Metabolism in animals                     Very little biotransformation: 81-91%of a dose 
                                              excreted untransformed. Metabolites are 
                                              6-hydroxybentazone (6.3% of dose) and 
                                              8-hydroxybentazone (0-0.23% of dose)
    Toxicologically significant compounds     Bentazone
    (animals, plants and environment)

    Acute toxicity

    Rat LD50 oral                             Bentazone: 1500 mg/kg bw 
                                              6-Hydroxybentazone: > 5000 mg/kg bw 
                                              8-Hydroxybentazone: > 5000 mg/kg bw

    Short-term toxicity

    Target/critical effect                    Bentazone: decreased body weights in females, 
                                              increased clotting times (prothrombin time and 
                                              partial thromboplastin time) and increased output 
                                              of urine with decreased specific gravity
                                              6-Hydroxybentazone: no data
                                              8-Hydroxybentazone: no effect up to highest dose 
                                              tested
    Lowest relevant oral NOAEL                Rat: Bentazone: 90 days, 78 mg/kg bw per day
                                              6-Hydroxybentazone: no data
                                              Rat: 8-Hydroxybentazone: 260 mg/kg bw per day, 
                                              highest dose  tested 
    Lowest relevant dermal NOAEL              Bentazone: 1000 mg/kg bw per day (highest dose 
                                              tested)
                                              6-Hydroxybentazone: no data
                                              8-Hydroxybentazone: no data
    Lowest relevant inhalation NOAEL          No data

    Genotoxicity                            Bentazone and its metabolites are not genotoxic

    Long-term toxicity and carcinogenicity
    Target/critical effect                    No data
    Lowest relevant NOAEL                     No data
    Carcinogenicity                           Bentazone: no carcinogenicity
                                              6-Hydroxybentazone: no data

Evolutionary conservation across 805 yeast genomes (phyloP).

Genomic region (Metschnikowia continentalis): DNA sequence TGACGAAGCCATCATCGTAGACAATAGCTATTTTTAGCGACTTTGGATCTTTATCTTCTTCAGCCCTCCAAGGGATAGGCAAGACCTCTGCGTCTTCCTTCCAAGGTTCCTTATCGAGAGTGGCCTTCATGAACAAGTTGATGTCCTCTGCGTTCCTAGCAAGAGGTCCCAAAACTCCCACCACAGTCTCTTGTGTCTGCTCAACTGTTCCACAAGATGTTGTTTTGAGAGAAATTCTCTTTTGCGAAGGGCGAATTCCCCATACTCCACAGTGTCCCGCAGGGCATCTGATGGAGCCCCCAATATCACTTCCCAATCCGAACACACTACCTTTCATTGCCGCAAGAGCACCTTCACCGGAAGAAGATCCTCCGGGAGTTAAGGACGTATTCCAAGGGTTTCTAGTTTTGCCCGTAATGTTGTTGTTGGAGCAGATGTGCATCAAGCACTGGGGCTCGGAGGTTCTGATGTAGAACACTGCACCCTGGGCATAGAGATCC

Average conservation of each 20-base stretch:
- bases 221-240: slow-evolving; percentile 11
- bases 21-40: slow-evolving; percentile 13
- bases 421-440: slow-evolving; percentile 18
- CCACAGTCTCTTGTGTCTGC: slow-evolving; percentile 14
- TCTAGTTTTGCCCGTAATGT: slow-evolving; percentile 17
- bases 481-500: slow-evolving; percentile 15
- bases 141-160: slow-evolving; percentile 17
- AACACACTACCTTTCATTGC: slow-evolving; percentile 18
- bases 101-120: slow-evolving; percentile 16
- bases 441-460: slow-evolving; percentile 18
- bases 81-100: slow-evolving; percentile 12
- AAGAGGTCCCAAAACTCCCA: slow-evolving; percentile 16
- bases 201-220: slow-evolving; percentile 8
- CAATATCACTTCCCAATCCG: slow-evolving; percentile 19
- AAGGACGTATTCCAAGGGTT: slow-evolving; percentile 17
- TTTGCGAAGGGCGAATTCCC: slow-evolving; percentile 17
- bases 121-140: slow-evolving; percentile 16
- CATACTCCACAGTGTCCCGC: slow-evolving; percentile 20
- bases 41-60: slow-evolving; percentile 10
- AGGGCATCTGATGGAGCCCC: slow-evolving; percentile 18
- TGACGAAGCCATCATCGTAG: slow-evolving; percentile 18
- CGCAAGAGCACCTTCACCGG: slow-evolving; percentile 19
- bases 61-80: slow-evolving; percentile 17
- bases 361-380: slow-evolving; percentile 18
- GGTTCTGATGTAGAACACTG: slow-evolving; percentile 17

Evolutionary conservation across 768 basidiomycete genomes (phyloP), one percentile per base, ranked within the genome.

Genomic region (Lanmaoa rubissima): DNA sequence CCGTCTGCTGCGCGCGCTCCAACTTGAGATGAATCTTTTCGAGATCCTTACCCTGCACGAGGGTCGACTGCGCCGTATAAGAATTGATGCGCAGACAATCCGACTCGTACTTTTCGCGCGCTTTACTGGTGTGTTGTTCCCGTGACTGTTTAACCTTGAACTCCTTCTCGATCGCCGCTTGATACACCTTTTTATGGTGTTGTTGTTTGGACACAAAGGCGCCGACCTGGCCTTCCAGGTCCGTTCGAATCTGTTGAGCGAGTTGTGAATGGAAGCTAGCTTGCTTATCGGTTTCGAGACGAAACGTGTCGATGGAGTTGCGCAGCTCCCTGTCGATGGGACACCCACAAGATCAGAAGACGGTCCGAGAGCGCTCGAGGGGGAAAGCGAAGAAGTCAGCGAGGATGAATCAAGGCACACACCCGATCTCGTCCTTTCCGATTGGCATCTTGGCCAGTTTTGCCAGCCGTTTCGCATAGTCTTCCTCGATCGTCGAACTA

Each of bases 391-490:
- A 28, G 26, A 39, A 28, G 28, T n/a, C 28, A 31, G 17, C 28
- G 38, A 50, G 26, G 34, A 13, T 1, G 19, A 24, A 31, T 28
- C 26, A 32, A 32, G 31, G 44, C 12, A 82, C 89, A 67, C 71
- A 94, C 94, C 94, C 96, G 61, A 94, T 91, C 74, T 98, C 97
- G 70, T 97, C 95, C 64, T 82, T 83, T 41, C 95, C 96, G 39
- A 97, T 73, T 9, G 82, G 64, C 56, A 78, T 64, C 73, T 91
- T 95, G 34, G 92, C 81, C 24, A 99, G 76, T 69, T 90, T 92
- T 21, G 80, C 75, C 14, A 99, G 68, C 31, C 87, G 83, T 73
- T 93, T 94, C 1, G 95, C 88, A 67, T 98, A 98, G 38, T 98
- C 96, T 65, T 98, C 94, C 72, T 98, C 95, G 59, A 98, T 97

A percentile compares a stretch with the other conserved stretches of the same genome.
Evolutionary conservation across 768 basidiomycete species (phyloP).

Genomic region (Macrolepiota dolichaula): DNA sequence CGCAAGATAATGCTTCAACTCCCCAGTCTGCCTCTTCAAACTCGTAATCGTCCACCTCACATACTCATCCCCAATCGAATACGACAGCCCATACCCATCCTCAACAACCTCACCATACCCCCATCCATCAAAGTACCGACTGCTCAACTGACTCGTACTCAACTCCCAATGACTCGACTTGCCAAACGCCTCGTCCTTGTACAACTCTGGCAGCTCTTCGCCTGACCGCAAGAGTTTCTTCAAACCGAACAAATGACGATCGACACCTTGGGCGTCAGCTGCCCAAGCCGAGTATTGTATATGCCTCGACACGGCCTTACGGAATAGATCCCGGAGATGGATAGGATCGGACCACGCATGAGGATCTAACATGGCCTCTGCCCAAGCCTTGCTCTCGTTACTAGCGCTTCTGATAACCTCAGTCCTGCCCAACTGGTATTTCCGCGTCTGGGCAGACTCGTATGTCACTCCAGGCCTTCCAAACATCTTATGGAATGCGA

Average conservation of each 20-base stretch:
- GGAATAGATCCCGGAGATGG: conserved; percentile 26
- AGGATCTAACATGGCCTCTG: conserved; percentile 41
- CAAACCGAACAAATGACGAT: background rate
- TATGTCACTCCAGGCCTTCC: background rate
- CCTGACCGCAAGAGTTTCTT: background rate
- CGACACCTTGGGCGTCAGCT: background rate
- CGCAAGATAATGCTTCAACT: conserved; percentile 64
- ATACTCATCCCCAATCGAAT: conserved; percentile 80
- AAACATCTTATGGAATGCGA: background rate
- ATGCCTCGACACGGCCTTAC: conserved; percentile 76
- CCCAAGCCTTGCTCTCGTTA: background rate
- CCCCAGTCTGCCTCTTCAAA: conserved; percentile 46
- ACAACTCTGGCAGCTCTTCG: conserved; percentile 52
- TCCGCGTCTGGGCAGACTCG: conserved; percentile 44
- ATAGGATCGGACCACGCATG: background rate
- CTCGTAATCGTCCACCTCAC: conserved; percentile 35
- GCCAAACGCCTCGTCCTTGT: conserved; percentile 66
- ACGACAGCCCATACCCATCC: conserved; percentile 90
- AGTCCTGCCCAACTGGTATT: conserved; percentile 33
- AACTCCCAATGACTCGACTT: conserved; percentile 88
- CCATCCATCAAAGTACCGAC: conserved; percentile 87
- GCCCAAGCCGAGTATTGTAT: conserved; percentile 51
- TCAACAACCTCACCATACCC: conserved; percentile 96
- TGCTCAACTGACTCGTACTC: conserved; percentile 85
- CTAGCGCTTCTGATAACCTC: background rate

8-Hydroxybentazone: no data

    Reproductive toxicity

    Reproduction target/critical effect       No data
    Lowest relevant reproductive NOAEL        No data
    Developmental target/critical effect      Bentazone: developmental effects (decreased fetal 
                                              weights and delayed ossification) below maternally 
                                              toxic dose
                                              6-Hydroxybentazone: no data
                                              8-Hydroxybentazone: no developmental toxicity at highest dose tested
    Lowest relevant developmental NOAEL       Rat: Bentazone: 100 mg/kg bw per day
                                              6-Hydroxybentazone: no data
                                              Rat: 8-Hydroxybentazone: 250 mg/kg bw per day

    Neurotoxicity / Delayed neurotoxicity     No data

    Other toxicological studies               No data

    Medical data                              No data

    Summary                  Value               Study                        Safety factor
    ADI                      0-0.1 mg/kg bw      Long-term toxicity, rats     100
    Acute reference dose     Not considered
                                                                                                 
    
    References

    BASF (1992) Results of a range-finding prenatal toxicity study with
    8OH-bentazon in rats after oral administration (gavage). Unpublished
    study dated January/February 1992. Project No. 10R0437/91061 from BASF
    Aktiengesellschaft, Department of Toxicology, Ludwigshafen/Rhein,
    Germany. Submitted to WHO by BASF Aktiengesellschaft, Ludwigshafen,
    Germany.

    Becker, H., Frei, D., Vogel, W. & Terrier, C. (1986) Embryotoxicity
    (including teratogenicity) study with bentazone technical in the rat.
    Unpublished report, BASF RZ-Report No. 86/421 dated 30 December 1986
    from RCC Research and Consulting Company AG, Itingen, Switzerland, RCC
    Report No. 064530. Submitted to WHO by BASF Aktiengesellschaft,
    Ludwigshafen, Germany.

    Gelbke, H.P. (1993) Cytogenetic study in vivo of 8-OH-bentazon in mice
    micronucleus test single oral administration. Unpublished document No.
    BASF 93/10424 dated 6 May 1993 from BASF Aktiengesellschaft,
    Department of Toxicology, Ludwigshafen/Rhein, Germany, Project
    No.26M0437/914319. Submitted to WHO by BASF Aktiengesellschaft,
    Ludwigshafen, Germany.

    Gelbke, H.P. & Engelhardt, G. (1983) Report on the study of Reg. No.
    51 929 (bentazone) (ZNT test substance No. 83/3) in the Ames test
    (standard plate test with  Salmonella typhimurium). Unpublished
    document No. BASF 83/222 dated 10 June 1983 (original German report)